At the end of the XIIth century this area was covered in woods, marshes and canals, although it was becoming increasingly agricultural. This one deduces from documents, in particular one of 1231 on the possessions of the monastery of Santa Maria.
Venzago is the name of a castle and a community that confined with Desenzano to the north, Lonato to the west, and Castiglione della Stiviere to the south, Solferino, Cavriano and Pozzolengo to the east. It was cited in 970 asvilla Vinzago of the committee of Mantua. In its territory one found, in the mid XIIthcentury, two churches: San Paolo and Santa Maria, known as the “covered fountain”. The church of Santa Maria, noted at the beginning of the sixteenth century as ” Madonna della Scoperta”, and cited first in 1163, when Bosone of Cavriano gave a canal and the possibility of using the water for a watermill. From the documents of the XIIth century one deduces that it was subject to the earlier church of San Paolo of Venzago and then of the church of Santa Maria of Manerbio.
Venzago was a town run by a consul already in 1231; in 1291 there was confiscated (from Boccaccio, as hypothesized by Odorici) together with the possessions of Fontana Coperta, in that they were in the hands of the Ghibellines expelled from Brescia, and sold to the magistrate Graziado of Calvisano. In the second half of the XIVth century it was certainly back in the hands of Boccaccio, a family of domini from Manerbio. In 1396, the Boccaccio subdivided Venzago in two parts, one destined to the heirs, the other given as a gift by Giovanna to the count Bernardo or Berardo Maggi. The two properties were singularly acquired by the town council of Lonato, in 1408(the part that had gone to count Maggi) and 1416 (the part that was taken from Boccaccio by the Malatesta, a noble from Brescia, in 1404, and then revendicated by Boccaccio). The jurisdiction of Venzago is part of a long contestation between Lonato and the Riviera of Salò that revendicated the jurisdiction.
Of the castle of elliptical outline there has remained only a tract of the southern curtain wall in morenic pebbles laid in regular courses that formed a substructure for the wall summit, whilst the north side was recently destroyed by the construction of some garages and the earlier buildings on the summit have been replaced by villas and flats. The church of San Paolo, according to Biancolini who wrote in the mid eighteenth century, was built at the bottom of the castle of Venzago and it was reduced to ruins in 1240 when, as claimed by Elia Capriolo, the Brescians destroyed Venzago. The church is very probably identified with the chapel of which one can still see some remains of the walls on Mount Regina, a hill to the northwest of the castle of Venzago, with which it was connected by a ridge at the height of about 200 m. With a single nave and a semicircular apse, there has remained as standing walls only the semicircular apse and small tracts of the perimetral walls. The walling of the apse, reduced to fragments has a width of 0, 90 m, but it is not clear if it’s foundation or standing wall. The wall building technique, with the use of morenic pebbles and the reuse of Roman brick, laid in irregular courses seems to point to the early medieval age.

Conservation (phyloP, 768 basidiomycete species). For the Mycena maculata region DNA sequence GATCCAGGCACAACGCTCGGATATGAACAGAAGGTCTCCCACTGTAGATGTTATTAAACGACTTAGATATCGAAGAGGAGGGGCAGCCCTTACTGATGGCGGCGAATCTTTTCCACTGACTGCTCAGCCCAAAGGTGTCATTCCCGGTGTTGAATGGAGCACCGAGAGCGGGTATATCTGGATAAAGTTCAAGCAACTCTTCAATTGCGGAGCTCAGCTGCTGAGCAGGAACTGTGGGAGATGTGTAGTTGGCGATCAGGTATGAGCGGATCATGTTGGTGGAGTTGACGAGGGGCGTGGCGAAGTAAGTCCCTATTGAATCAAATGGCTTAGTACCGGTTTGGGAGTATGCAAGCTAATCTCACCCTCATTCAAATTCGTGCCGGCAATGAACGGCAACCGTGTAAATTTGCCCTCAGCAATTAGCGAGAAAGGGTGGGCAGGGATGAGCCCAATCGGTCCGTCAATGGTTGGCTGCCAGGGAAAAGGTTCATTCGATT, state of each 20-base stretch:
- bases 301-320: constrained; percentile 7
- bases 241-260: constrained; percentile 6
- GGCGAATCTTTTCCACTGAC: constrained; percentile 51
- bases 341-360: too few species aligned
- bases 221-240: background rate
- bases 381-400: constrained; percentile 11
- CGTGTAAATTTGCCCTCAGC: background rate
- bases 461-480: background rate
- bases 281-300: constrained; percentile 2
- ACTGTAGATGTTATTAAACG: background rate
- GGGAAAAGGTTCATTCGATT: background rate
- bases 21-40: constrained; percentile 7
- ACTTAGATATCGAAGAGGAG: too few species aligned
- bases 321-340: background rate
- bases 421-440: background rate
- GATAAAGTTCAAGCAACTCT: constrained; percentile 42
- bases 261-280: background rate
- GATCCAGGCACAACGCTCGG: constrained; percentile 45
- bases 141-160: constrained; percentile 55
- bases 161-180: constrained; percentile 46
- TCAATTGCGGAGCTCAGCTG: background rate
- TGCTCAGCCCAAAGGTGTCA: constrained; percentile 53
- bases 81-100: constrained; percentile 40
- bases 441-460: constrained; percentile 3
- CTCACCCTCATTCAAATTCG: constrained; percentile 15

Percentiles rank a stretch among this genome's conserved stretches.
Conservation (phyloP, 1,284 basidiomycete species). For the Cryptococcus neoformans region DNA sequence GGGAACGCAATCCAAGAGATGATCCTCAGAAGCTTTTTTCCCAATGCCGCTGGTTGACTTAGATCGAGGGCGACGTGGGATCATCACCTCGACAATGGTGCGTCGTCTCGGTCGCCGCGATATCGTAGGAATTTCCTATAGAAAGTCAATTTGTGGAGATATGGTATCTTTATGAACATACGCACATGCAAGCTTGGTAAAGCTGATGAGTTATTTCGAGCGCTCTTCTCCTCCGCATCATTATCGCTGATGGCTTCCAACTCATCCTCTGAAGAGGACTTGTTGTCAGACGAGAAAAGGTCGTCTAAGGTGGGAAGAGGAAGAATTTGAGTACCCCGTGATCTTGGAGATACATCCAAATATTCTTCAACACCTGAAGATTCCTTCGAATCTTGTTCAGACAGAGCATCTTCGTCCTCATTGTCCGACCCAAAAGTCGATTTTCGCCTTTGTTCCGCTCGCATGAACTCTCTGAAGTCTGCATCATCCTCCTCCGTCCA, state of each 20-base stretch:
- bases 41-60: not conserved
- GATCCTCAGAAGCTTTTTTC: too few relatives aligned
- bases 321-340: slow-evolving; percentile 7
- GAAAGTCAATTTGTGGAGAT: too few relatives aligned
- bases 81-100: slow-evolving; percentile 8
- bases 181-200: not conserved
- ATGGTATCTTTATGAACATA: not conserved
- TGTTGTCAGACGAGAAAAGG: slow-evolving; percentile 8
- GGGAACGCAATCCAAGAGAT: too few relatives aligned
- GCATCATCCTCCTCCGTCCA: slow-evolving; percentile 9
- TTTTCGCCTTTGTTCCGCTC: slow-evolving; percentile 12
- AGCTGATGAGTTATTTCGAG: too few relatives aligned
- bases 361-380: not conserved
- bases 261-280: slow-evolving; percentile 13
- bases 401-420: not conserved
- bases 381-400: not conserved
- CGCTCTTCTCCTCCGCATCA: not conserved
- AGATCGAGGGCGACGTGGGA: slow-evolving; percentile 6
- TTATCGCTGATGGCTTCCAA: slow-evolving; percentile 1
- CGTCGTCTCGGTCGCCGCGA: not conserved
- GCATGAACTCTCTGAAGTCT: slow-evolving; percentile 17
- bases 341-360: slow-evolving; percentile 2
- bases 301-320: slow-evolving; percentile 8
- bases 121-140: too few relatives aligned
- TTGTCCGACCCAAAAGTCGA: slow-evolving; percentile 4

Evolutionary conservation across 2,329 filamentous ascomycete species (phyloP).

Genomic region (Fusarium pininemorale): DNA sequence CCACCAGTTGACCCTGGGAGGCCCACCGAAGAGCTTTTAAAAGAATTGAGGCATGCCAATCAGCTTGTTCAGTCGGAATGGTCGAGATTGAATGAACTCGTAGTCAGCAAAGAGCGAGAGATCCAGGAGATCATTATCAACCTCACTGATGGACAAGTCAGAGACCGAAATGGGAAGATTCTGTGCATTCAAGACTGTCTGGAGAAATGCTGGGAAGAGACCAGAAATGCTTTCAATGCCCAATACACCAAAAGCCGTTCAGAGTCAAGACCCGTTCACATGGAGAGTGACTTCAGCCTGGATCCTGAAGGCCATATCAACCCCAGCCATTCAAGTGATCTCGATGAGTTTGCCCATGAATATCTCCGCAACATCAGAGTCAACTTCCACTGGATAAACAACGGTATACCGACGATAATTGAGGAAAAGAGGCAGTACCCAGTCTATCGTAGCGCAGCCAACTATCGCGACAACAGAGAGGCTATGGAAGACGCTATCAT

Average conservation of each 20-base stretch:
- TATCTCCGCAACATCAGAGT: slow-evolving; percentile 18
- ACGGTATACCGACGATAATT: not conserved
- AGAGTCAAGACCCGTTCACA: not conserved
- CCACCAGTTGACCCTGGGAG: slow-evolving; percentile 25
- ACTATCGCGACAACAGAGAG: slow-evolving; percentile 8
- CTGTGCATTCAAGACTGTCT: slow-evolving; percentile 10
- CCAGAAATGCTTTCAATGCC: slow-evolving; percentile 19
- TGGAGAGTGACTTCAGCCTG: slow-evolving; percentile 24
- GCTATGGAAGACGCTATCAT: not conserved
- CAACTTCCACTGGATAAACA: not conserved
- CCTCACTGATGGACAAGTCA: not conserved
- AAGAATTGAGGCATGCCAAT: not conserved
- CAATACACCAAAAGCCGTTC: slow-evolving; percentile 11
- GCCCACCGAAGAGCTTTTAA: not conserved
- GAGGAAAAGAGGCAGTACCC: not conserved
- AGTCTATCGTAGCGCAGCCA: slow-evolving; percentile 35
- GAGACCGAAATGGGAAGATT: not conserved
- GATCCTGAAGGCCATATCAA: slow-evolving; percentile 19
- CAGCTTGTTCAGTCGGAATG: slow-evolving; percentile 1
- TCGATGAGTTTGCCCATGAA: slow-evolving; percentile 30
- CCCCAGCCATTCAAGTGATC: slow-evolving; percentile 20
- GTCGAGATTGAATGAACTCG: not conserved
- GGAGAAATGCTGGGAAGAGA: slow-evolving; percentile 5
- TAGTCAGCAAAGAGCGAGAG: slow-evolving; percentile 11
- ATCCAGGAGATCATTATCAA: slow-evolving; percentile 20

The hill on which the church was built was known as the “Queen” and a legend tells of the queen Adelaide, imprisoned on the Rocca of Garda by Berengario II because she refused to marry his son Adalberto, managed to flee to Venzago. The episode is recorded on an epigraphy of 950, noted by Ottavio Rossi in the seventeenth century, who dates it however to 1350: “Adelaide, wife of the defunct king Lotario (II, king of Italy) will live for an entire month at the house of the Brescian bishop Giuseppe”. If the epigraphy was genuine it would provide not only a terminus ante quem for the church, but also a subjection to the bishop of Brescia in the Xth century. Other than the church, as we have seen, there was a domus with a portico, a building that could have been the bishop’s residence as cited in the inscription. Given the position of the church on the summit of the hill, the domus was probably located on the hillside or at the foot of the hill. However it is strange that in the documents of the second half of the XIIth century there is no mention of its location on Mount Regina, but is only nominated as being close to the village of Venzago. It is therefore not to exclude that the document is false, made in the fourteenth century by the Boccaccio, lords of the area and allies of the Visconti, from whom there was the reinvention of historical memory of Lombardy based upon Lombard personalities or those of Carolingian or Germanic origin.
The church of Santa Maria della Scoperta in its present form, with a large dome that contrasts with the small semicircular apse in opus incertum that became a niche in the later large rectangular apse. The apse, difficult to analyse after its heavy-handed restoration, has however a walling in opus incertum, similar to the façade, without angular square stone blocks. It does however have lateral pilasters near to the façadeand one can just see a window that has been walled in at the centre. The high cornice, with brick dentills, is comparable to those on the summit of the façadeand dates to 1602. Although damaged during the heightening of the building, one can with caution hypothize that the small semicircular apse was part of the mid XIIth century building, a terminus ante quem that has for now no other means of clarification.
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Middle ages on Garda